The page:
This is how the world’s most powerful laser can simulate a planet’s core

What else can this mighty laser do?
Loukia Papadopoulos

The National Ignition Facility (NIF) is no doubt an exceptional structure as it is about 100 feet tall and the size of three football fields. So what exactly does it hold? A laser-based inertial confinement fusion (ICF) research device.

Located at Lawrence Livermore National Laboratory in Livermore, California, the NIF's mission is to achieve fusion ignition with high energy gain. It also aims to explore the behavior of matter under the conditions found within nuclear explosions.

Perhaps what makes it most notable, however, is that it's the largest and most powerful ICF device built to date, and it hosts the world's most energetic laser. It was such an ambitious project that its construction began in 1997 and was only finally completed in 2009.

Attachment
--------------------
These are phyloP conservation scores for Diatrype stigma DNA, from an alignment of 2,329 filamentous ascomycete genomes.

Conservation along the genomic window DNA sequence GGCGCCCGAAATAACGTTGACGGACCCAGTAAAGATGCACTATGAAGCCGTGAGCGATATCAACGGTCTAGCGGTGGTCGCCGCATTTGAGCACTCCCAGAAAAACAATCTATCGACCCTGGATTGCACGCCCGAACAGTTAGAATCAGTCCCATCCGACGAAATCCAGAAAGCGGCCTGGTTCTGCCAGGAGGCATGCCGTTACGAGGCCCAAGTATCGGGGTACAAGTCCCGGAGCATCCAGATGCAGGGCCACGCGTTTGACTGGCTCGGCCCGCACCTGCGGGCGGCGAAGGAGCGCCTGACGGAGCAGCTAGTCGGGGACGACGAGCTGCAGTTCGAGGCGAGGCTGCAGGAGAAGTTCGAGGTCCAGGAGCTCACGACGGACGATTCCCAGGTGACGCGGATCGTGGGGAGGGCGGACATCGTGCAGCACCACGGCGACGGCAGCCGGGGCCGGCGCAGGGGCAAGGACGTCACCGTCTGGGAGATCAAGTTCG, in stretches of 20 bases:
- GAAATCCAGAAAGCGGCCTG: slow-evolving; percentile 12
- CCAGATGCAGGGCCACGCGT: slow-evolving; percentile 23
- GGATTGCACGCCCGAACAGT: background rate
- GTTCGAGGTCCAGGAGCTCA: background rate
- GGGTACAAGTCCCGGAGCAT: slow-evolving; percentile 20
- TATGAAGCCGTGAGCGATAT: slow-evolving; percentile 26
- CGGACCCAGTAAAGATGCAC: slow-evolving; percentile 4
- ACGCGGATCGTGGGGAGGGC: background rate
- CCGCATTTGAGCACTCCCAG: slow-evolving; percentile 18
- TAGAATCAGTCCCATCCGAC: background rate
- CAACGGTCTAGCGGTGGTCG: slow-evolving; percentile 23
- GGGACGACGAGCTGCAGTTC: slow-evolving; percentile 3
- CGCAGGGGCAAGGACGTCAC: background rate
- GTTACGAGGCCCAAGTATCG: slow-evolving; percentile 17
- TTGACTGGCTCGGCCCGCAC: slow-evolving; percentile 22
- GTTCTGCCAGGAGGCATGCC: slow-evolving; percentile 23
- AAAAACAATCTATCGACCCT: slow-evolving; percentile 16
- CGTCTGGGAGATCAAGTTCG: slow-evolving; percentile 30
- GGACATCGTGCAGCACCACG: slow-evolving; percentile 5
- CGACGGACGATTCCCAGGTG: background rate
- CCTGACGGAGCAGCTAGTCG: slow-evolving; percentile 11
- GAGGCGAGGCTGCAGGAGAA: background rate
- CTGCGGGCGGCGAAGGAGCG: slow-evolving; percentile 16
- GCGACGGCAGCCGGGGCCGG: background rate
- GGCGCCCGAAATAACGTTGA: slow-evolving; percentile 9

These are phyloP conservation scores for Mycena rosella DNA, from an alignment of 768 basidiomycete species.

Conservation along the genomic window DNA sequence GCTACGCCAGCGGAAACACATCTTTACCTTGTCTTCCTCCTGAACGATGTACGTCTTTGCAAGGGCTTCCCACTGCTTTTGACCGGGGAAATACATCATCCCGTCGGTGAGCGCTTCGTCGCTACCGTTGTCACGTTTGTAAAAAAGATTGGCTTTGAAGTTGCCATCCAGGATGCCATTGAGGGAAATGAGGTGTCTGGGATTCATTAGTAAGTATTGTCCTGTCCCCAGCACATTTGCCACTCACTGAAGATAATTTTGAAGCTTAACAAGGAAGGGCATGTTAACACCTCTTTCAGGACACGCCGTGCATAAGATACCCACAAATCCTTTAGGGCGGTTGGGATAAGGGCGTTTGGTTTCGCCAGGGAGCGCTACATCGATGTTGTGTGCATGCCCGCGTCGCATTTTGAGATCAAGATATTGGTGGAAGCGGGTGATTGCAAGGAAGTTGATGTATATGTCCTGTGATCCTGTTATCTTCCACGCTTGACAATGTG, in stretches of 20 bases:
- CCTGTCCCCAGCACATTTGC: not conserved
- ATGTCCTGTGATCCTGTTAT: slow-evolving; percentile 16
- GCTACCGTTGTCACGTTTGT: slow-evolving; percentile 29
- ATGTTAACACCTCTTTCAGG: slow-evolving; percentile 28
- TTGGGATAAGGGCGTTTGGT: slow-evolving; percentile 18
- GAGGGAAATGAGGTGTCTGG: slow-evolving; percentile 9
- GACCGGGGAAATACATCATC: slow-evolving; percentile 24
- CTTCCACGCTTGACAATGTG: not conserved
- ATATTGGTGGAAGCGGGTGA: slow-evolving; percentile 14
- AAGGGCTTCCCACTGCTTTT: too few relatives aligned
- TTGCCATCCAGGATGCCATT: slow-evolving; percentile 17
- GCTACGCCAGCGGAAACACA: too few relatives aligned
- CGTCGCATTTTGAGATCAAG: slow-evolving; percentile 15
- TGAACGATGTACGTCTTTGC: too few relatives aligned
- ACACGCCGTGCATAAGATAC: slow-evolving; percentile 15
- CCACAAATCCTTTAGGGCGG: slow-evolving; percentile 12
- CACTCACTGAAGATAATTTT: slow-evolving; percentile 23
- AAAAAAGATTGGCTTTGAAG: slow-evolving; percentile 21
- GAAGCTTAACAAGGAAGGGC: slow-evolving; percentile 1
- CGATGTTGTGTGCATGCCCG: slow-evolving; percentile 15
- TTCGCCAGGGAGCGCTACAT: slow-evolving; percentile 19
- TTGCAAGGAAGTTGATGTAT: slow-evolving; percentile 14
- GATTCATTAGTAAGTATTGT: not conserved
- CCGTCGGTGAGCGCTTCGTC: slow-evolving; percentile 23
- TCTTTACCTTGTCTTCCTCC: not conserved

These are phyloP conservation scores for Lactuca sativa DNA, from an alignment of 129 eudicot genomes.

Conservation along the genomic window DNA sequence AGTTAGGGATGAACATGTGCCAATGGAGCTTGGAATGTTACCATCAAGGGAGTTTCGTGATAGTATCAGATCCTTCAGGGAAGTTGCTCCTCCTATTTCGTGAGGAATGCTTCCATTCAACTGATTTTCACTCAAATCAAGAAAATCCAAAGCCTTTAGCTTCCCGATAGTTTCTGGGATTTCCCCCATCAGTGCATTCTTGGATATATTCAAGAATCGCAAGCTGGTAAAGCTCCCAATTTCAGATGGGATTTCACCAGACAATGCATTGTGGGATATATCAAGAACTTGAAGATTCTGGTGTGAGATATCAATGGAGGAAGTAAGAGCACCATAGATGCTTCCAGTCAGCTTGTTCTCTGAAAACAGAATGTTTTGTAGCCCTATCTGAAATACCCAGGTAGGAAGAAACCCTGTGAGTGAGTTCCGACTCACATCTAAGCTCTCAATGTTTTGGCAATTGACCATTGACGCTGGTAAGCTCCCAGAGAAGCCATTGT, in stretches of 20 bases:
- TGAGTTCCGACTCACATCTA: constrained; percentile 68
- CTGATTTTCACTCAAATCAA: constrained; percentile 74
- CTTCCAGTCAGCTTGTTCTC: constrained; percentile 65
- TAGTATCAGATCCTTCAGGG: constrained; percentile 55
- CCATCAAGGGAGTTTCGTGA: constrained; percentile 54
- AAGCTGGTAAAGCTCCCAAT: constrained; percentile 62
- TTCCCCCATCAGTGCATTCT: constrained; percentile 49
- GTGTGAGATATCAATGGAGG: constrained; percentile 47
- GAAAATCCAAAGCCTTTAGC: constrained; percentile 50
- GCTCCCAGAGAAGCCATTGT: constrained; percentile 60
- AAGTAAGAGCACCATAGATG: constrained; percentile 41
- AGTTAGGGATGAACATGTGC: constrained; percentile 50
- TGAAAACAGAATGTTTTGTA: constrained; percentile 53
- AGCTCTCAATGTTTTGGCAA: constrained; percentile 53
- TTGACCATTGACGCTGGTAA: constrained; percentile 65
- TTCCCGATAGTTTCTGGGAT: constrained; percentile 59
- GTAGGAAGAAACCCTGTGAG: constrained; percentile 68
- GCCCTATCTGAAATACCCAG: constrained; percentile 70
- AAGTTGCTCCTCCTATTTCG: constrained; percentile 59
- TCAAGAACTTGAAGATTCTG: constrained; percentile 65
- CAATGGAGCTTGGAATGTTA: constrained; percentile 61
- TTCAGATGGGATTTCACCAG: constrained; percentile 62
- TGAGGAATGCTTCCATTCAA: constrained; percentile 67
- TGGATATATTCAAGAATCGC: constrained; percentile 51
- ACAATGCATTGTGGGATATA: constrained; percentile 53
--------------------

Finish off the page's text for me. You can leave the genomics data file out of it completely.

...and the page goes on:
It also cost about four times its original expected budget. But it all seemed worth it in November 2020, when NIF researchers claimed they were close to reaching productive nuclear fusion after decades of experiments and challenges.

What was the result of this experiment? How can this laser simulate a planet’s core? What advancements have come about from its use? Which experiments is it more commonly used for? What upgrades and developments have been made to its operation since 2009? How does it compare to other high-powered lasers?

This video answers all these questions and more.

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